Monday, November 14, 2011

-forvalues- nested in -forvalues-

While not working on the statistical methods section of my proposal -- I'm banging my head against my desk trying to figure out how to assess predictive value in the absence of a gold standard -- I was playing around with Stata -forvalues- loops in a program I wrote that isn't even remotely related to my dissertation work.  Nevertheless, I was pleased when I managed to get a nested -forvalues- loop working properly (even if the time spent working on it was a couple hours more than expected).  

The problem:  I created 27 variables where each variable contained a random ordering of the number sequence [1, 6] and I wanted to compare the first variable with the 26 following, the second variable with 25 following, the third variable with the 24 following, and so on, to verify that no two variables contained equivalent number orderings.  I wanted, essentially, 26! (factorial) variables to be created with no two variable pairs being repeated.  For example, once the comparison of variable one and variable two was accomplished with the creation of the new variable, var1_2, it wasn't necessary to compare them again in the other direction, i.e. creation of var2_1.  So what I needed was an outer -forvalues- loop that looped from 1 to 26 and an inner -forvalues- loop that looped from  2 to 27.  After much conceptualizing, tweaking, and experimenting, I eventually found success with this:

forvalues i = 1(1)26 {
 forvalues j = `i'(1)26 {
  display "-------------------------------------------------"
  display "Variables being compared are seq`i' and seq`++j'"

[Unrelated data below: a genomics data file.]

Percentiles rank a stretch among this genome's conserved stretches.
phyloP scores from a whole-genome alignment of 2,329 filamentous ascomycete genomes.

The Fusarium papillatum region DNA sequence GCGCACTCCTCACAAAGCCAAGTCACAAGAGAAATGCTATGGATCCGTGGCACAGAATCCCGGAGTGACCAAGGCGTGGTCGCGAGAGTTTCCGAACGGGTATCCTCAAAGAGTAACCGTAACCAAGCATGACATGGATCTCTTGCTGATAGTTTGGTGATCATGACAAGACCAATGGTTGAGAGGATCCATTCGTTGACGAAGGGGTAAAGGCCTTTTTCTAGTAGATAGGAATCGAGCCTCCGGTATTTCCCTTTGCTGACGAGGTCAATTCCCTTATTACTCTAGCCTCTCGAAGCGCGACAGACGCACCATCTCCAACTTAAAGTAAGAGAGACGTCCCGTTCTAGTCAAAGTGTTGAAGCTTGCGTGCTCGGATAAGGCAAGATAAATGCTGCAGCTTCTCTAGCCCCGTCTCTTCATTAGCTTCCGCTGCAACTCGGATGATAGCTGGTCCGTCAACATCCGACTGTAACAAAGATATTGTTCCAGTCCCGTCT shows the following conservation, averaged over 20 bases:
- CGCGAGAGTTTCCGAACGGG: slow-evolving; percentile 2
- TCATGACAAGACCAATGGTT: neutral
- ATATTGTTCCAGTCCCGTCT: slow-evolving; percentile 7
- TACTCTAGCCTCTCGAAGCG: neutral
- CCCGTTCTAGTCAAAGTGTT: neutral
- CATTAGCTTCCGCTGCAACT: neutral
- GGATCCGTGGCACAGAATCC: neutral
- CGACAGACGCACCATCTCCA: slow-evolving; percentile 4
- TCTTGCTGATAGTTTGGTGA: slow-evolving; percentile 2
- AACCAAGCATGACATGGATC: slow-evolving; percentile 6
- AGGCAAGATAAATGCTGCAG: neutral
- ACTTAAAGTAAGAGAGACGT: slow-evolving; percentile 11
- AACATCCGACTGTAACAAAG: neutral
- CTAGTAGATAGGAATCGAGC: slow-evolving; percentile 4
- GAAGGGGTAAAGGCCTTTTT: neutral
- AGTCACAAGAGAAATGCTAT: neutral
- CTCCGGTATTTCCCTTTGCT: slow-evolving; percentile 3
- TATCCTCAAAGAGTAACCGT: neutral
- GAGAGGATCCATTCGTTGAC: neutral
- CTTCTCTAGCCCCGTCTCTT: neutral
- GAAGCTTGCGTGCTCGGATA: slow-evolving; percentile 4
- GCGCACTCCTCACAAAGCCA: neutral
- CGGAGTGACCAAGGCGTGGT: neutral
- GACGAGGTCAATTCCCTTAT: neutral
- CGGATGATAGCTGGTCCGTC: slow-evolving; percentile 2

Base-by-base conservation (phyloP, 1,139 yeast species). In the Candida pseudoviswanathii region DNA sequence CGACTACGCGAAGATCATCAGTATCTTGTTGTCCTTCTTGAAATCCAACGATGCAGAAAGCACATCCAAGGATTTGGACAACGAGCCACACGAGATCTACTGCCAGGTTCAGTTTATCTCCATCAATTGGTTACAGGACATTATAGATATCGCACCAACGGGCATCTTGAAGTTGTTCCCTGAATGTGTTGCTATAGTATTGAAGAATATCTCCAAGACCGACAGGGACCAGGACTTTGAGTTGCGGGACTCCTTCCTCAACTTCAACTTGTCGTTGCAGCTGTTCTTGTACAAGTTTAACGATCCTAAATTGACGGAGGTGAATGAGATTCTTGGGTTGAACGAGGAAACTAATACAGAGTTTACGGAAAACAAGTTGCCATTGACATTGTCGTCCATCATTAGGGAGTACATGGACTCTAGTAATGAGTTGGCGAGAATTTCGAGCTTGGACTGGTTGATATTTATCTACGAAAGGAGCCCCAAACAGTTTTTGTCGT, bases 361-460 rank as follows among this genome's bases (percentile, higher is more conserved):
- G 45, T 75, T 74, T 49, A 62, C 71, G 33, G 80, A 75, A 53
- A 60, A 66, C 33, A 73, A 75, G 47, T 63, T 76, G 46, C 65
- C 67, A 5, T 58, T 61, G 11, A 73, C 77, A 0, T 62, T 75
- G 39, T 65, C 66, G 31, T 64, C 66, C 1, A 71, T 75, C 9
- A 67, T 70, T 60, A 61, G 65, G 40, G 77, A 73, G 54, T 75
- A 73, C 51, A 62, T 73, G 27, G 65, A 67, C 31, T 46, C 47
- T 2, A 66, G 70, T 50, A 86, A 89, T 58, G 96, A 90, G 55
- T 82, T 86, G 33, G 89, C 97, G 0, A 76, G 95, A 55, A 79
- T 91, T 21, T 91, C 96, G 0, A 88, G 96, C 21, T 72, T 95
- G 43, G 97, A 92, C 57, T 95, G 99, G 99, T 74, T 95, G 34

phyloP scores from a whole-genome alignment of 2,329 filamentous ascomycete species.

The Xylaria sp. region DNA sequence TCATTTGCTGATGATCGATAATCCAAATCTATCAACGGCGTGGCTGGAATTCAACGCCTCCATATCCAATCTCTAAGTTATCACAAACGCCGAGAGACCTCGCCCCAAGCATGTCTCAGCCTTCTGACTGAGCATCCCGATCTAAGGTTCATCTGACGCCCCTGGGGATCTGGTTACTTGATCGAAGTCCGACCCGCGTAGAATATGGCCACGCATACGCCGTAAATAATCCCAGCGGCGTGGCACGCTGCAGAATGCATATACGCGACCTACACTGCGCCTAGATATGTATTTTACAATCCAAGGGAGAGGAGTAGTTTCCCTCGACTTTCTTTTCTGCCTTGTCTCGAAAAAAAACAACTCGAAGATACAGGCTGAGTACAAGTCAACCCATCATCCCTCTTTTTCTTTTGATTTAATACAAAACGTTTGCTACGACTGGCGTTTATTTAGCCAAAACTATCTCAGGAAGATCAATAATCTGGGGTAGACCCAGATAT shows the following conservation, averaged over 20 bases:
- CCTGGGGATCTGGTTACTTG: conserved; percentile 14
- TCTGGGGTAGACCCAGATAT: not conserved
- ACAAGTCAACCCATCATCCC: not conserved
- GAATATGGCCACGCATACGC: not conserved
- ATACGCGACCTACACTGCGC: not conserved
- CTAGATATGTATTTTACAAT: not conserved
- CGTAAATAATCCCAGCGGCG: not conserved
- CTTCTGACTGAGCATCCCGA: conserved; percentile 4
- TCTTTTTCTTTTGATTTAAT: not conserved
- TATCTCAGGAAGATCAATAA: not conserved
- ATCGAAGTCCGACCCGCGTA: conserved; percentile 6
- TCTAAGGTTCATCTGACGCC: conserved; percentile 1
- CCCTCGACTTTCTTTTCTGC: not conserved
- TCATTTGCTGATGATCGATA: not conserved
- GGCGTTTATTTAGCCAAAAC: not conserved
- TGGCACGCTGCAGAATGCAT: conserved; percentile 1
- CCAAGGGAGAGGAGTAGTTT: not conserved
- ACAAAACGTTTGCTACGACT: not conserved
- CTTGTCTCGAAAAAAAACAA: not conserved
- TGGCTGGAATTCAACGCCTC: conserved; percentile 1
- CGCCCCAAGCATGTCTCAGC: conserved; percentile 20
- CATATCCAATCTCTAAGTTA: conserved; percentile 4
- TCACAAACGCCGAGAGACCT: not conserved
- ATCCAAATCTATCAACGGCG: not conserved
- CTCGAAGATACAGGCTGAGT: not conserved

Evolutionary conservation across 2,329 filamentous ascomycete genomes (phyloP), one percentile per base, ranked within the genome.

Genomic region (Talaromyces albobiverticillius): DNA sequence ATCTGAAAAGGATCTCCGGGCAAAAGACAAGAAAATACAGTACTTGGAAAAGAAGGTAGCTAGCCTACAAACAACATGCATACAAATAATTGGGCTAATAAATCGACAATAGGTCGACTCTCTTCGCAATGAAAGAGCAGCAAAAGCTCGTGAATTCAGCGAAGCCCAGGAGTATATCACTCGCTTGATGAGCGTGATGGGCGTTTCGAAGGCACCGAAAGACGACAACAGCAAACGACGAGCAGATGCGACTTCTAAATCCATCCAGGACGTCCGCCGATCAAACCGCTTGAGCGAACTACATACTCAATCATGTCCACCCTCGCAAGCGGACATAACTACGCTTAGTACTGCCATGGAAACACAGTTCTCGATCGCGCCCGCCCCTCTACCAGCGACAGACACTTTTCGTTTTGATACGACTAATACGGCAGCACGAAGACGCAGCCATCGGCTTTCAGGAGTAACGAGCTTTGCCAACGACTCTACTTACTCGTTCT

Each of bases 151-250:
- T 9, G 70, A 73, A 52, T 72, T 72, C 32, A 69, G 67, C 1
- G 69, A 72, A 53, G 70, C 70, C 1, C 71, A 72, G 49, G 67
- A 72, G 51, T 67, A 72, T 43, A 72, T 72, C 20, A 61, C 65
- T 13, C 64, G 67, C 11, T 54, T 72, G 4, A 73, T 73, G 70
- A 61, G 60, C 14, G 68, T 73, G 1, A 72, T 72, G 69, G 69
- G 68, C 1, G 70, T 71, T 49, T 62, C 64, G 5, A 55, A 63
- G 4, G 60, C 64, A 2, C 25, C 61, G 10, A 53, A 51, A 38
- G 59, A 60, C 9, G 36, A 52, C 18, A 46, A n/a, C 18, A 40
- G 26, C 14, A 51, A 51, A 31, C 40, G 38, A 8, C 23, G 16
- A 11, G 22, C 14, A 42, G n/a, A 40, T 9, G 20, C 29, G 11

gen var`i'_`j' = 1 if seq`i' == seq`j'
  quietly sum var`i'_`j' if `i' != `j'
  assert `r(sum)' < 6
  drop var`i'*
 }
}
Solution/Explanation:  In the first iteration of the outer -forvalues- loop, i is set to one and j is initially set to one, but as soon as the looping begins, the j index is incremented by one in the -display- statement.  The ++j syntax tells Stata to increment the index before evaluating the value thus changing the value from one to two.  Now when the comparison variable is generated, the macros evaluate to i=1 and j=2, thus creating var1_2 for the already-existing variables, seq1 and seq2.  After the first iteration of the inner loop is completed, the j index is again incremented from two to three -- the outer index is still one -- thus generating another variable, var1_3, comparing seq1 to seq3.  After the inner loop completes -- generation of 26 variables later -- the outer loop (index i) is incremented from one to two and the inner loop (index j) is reset to start at two but as soon as the looping begins, this value is incremented from two to three by way of the ++j macro call.  This results in the generation of var2_3, var2_4, and so on up thru the 27th variable, var2_27.  This tandem looping continues up thru the 26th variable when only one comparator variable is created:  var26_27

This was a novel programming exercise for me for two reasons:  (1) I haven't had a lot of experience with -forvalues- loops in Stata (none with nesting them!); and (2) the incrementation of a macro value when calling the macro is pretty damn powerful (++j) and a technique I plan to add to my Stata toolbox.

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